EC: What was your first car?
GR: My first was a little Fiat 600.
EC: Did you get some Abarth stuff?
GR: Oh yeah. I remember once I ran the bearings on it and I didn't know what I'd done and I went to this old man who used to really abuse me, telling me how stupid I was and how I didn't take care of stuff. He had this little garage and I would always go there; his fingernails were always dirty and he'd been chewing on garlic and everything else and I'd come in and he'd say, "So now what?" It was never "Hello." Sheepishly I'd come in and I'd say, "You know, Mr. Julio," and he'd say "So what?" and I'd say, "I've got a red light that's on," and he'd say, "Red light, huh?" and he'd crank it up, fix the light, listen to the engine and say, "Let's pull it out, how much money do you have?" And I'd say, "Not very much," and he'd say, "You had better park it." And he said to me-and this was so classic-he said to me, "Risi, you are a very stupid, ignorant young man, do you understand that? And if you go through life like this you will not even be able to have a bicycle."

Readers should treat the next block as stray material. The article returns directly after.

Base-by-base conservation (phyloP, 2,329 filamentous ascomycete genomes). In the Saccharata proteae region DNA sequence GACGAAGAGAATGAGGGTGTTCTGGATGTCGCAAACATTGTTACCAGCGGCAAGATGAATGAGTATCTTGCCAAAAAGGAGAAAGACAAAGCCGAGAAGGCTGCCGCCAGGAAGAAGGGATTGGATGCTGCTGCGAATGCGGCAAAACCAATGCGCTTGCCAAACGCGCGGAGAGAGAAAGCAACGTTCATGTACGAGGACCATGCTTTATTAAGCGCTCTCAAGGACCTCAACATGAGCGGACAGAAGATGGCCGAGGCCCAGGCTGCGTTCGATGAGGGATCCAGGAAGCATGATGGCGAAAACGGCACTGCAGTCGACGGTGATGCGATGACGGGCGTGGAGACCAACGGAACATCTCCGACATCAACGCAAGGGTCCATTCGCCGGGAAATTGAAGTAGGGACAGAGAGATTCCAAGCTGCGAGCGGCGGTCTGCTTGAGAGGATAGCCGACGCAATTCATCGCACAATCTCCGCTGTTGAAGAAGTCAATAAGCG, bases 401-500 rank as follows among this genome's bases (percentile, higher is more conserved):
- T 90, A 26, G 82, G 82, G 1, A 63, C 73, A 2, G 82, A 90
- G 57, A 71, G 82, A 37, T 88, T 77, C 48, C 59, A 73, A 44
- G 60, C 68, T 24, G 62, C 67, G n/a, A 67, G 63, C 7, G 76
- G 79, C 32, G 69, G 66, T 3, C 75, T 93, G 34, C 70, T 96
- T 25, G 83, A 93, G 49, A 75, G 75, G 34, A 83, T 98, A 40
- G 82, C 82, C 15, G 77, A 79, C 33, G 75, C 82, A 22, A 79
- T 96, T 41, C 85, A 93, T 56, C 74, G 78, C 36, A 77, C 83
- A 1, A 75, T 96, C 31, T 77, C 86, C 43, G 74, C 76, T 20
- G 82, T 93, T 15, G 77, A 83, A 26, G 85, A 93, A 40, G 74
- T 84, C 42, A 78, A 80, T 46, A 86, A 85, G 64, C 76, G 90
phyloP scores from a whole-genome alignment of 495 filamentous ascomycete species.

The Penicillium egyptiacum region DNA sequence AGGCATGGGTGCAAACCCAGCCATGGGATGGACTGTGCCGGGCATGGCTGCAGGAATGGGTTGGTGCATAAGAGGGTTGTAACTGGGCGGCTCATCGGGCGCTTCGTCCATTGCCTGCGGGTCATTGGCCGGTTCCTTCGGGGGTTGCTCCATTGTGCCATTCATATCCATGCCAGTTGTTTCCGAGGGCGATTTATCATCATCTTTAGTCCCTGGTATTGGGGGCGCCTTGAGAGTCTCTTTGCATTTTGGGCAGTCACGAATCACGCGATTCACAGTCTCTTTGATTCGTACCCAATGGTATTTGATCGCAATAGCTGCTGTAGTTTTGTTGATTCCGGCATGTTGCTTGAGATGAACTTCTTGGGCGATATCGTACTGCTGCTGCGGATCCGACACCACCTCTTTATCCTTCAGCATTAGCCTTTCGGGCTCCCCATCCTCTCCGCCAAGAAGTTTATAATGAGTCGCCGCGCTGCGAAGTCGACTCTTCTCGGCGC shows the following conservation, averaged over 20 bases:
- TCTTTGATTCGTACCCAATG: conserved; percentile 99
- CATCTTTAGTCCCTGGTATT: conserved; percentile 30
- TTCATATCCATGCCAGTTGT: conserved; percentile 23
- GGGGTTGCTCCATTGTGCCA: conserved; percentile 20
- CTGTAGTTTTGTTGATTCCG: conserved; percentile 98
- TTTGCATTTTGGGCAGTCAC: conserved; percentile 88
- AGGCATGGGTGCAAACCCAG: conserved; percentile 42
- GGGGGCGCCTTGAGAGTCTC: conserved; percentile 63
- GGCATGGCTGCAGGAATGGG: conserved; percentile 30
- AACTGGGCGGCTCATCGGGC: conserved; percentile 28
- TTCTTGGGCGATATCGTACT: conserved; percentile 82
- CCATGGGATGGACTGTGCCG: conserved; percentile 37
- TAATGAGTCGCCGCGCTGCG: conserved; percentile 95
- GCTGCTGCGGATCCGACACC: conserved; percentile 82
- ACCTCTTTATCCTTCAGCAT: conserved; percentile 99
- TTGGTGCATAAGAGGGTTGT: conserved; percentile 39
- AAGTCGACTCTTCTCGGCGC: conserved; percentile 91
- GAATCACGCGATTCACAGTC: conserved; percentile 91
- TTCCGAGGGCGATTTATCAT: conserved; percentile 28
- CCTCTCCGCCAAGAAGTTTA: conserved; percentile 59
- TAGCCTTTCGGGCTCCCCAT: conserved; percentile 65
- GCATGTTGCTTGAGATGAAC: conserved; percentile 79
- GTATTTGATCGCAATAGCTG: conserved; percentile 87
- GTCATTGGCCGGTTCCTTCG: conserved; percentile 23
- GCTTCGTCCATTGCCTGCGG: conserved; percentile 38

EC: But you remember his words. And today you may not be a micro manager, but know enough and are smart enough in the important areas and know that you'd better be prepared.
GR: Absolutely. You hit the nail on the head.
EC: We all know that for Ferrari, success means F1, and if there's something left over, sports cars. Risi Competizione has won all the big races. Does Maranello recognize that?
GR: The first thing you have to remember about Ferrari is that when you win a race, Ferrari wins. When you lose a race it's the team, but Ferrari never glowingly tells you, "Thank you," but it's shown in their way. One has to recognize their way.
EC: That's not going to change.
GR: No, that's not going to change. But it's shown through extra help.
EC: Have you ever wanted to go back to the fellow with the little garage who was so mean to you? Wouldn't you have loved to have given him one of your trophies?
GR: No question, I should have. Oh yeah.